A Very Steep Learning Curve 

a very steep learning curve

Deciding to quit Moto-cross after a successful career as both rider and team manager was the start of a very steep learning curve for Troy Carroll. Now, four years down the track PowerTorque spoke to him him at the helm of his very own trucking company, Carroll Group Australia.

“When I started driving, I didn’t know anything about things like Basic Fatigue Management (BFM) or Chain of Responsibility (CoR), but I have certainly learnt all about these regulations and the many others since then,” Troy says, adding that it was quite a shift going from being the hero of a sport to driving a truck.

However, he soon realised that if he kept driving it would mean lots of time away from his family, the very reason he had left the Motocross world behind.

“I started driving in November 2017 and then in January 2018 I put a driver in the truck while I took my family and parents away for a big holiday in Singapore and Thailand,” Troy says. “And I thought, ‘how good’s this, I’m making money while I’m away on holidays’.

“So when I came back I decided to shift things up a gear and started doing courses to learn everything I needed to know about running a trucking business.”

a very steep learning curve

Care for employees

Troy regards his employees as the backbone of the business and tries to look after them accordingly. Despite this, he says, the company still has a relatively high turnover of drivers, around three to four per year.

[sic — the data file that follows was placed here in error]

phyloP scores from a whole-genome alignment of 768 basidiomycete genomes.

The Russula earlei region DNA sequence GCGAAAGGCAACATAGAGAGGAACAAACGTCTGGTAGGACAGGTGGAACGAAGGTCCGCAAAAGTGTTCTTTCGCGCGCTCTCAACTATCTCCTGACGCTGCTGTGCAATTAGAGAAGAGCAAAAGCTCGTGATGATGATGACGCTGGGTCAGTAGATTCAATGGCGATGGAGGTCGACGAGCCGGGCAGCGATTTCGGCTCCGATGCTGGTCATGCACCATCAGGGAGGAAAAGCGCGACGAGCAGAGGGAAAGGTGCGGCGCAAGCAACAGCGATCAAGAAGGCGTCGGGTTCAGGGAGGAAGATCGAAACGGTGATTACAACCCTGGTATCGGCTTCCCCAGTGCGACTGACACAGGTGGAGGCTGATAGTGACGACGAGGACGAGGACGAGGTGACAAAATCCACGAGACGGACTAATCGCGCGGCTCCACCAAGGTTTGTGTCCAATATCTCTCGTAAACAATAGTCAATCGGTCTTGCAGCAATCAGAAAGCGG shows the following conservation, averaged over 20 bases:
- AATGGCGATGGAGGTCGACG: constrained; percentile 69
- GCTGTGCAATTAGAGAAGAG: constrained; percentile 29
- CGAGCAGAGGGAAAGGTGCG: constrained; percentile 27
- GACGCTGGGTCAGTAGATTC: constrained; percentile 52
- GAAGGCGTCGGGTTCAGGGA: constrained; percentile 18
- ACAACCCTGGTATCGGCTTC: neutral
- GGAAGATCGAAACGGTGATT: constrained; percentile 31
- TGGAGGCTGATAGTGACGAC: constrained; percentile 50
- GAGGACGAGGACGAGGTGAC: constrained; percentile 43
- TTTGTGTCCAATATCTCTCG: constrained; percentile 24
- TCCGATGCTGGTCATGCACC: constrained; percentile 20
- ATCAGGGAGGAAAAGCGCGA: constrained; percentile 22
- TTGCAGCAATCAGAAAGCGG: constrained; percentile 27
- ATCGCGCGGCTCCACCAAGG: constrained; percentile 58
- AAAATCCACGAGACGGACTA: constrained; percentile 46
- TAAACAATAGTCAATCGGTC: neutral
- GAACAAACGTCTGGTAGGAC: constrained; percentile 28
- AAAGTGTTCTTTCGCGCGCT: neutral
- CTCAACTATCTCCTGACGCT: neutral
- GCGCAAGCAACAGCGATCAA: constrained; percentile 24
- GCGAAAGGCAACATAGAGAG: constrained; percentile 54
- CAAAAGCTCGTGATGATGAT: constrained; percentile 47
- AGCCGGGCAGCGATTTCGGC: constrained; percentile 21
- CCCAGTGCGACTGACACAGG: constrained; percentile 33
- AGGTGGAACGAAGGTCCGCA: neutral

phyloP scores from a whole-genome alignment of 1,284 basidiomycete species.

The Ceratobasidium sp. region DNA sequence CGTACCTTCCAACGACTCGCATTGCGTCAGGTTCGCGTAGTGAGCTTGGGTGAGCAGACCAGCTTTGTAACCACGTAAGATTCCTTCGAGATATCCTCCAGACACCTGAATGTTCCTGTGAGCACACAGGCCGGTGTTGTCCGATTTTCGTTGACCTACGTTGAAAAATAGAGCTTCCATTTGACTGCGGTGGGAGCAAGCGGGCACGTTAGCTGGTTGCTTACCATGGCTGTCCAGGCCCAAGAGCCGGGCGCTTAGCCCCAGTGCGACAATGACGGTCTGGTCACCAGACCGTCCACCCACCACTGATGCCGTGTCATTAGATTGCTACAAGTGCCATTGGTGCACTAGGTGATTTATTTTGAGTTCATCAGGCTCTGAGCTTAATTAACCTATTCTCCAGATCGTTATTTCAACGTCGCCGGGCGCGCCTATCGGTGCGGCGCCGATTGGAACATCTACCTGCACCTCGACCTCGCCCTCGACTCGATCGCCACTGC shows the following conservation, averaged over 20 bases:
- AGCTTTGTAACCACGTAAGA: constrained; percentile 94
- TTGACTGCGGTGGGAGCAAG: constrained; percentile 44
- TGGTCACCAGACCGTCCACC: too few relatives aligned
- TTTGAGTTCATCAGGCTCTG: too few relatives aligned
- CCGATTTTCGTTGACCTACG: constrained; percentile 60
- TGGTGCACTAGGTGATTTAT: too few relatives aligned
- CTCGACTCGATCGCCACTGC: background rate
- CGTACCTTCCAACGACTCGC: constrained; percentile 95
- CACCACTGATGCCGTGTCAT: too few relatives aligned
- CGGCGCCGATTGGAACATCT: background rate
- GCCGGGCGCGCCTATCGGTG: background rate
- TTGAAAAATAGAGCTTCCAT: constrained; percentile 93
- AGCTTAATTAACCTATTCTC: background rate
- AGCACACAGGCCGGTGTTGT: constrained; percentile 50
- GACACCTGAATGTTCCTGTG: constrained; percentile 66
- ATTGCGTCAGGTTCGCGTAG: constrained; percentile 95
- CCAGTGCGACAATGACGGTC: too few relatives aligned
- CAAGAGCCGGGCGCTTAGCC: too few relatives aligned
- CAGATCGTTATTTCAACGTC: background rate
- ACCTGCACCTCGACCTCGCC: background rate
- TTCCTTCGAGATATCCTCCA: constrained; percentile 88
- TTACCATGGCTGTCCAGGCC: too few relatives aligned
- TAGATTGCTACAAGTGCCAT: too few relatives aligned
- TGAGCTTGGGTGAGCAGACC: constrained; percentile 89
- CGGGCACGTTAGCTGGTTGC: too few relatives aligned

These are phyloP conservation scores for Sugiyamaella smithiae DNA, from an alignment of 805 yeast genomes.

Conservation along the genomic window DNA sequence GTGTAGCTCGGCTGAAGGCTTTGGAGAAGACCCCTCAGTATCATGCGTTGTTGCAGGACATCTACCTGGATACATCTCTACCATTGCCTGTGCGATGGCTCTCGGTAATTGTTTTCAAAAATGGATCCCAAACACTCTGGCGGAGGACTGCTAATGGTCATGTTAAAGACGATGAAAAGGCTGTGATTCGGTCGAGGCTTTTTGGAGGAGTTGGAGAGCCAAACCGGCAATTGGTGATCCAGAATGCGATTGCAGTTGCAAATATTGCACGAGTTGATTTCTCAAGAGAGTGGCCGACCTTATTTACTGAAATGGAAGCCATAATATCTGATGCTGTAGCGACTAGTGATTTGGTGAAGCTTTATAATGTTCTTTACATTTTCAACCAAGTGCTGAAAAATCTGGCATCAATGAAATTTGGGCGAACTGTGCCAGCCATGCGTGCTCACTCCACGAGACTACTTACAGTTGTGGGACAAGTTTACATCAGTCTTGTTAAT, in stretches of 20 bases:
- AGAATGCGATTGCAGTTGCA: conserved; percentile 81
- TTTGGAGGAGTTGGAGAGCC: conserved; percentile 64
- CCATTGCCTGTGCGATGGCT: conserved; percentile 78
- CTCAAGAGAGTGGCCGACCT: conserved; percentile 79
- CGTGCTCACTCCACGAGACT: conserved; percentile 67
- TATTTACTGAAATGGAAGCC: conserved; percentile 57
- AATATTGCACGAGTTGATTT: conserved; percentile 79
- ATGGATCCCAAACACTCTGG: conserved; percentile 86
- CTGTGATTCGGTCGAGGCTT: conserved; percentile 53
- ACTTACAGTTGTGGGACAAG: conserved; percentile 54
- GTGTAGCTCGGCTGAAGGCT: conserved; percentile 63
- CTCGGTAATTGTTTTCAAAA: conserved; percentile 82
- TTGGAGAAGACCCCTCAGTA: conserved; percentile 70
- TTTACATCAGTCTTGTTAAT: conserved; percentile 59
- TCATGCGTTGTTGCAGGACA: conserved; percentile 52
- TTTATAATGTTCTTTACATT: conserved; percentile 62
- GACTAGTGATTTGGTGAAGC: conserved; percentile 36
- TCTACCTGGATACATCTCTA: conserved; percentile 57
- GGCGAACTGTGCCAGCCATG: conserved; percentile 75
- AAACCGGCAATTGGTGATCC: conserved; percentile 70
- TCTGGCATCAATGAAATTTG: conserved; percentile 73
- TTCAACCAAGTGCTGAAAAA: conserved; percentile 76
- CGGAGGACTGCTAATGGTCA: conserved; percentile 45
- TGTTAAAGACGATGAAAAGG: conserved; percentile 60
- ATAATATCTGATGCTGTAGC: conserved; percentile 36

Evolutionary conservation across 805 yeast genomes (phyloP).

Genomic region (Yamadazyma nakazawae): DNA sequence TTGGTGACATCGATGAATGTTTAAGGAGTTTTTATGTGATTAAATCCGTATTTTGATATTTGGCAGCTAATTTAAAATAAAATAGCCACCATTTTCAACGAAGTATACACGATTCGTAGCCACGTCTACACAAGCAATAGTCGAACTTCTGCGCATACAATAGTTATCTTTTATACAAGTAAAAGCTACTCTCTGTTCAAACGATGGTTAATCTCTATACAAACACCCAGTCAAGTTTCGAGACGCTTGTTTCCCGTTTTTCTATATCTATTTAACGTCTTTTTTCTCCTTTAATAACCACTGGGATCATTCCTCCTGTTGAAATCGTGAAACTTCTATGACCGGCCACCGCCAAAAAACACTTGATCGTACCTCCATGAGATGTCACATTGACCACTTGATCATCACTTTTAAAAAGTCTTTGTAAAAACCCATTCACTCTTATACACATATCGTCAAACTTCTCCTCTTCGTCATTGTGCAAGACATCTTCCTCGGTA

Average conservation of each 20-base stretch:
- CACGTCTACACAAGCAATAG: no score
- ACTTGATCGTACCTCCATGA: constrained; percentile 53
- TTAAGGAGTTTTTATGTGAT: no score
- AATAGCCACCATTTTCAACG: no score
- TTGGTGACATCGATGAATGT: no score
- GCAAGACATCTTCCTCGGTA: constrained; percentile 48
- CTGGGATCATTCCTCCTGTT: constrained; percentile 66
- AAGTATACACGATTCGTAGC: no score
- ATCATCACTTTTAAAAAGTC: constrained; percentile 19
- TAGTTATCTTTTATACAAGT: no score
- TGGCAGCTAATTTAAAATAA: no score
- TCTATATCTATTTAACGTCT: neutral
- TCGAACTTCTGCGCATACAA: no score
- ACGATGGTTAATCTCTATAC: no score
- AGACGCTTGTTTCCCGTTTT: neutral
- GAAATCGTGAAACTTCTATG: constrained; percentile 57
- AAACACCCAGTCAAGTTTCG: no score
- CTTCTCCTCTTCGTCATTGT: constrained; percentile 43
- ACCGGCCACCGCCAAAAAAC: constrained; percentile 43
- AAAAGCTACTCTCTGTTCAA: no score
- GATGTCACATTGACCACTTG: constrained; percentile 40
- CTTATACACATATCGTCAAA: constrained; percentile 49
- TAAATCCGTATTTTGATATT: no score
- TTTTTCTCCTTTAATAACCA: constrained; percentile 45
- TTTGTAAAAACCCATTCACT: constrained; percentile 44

“I think every transport company has the same issue,” says Troy. “We have a couple of guys who have been with us a fair while, so we try to look after them by giving them the new gear.”

Other niceties the company now fits to its new line-haul trucks include IcePack cab air-conditioners, fridges, microwave ovens and televisions.

“This way the drivers can take their meals with them as a potentially healthier and more cost-effective option compared with buying food at truck stops,” says Troy.

Somewhat unusually for long distance driving work, Troy pays his drivers by the hour rather than a per kilometre rate and he says, depending on what projects are on at the time, they average between 3,500 and 5,500km per week.

a very steep learning curve

“They generally leave on Monday morning and get back Friday evening or Saturday morning, we try to get them home for the weekends wherever possible,” Troy says. “We also stipulate that they don’t drive between 10pm and 5am, unless approved by management, in the interests of optimised safety and effective fatigue management.”

As for the reasoning behind paying the drivers an hourly rate, Troy says he believes they should be paid while they rest in the bunk if they have to wait to get unloaded.

“If they get to a site and there’s a four or five-hour delay I’d rather the driver be happy to get in his bunk and have a sleep knowing he’s still getting paid while he rests,” says Troy. “Sure it costs us more money but I know I’m looking after the driver and he’s getting more money for his family, and at the end of the day we’re all about family here.” 

a very steep learning curve

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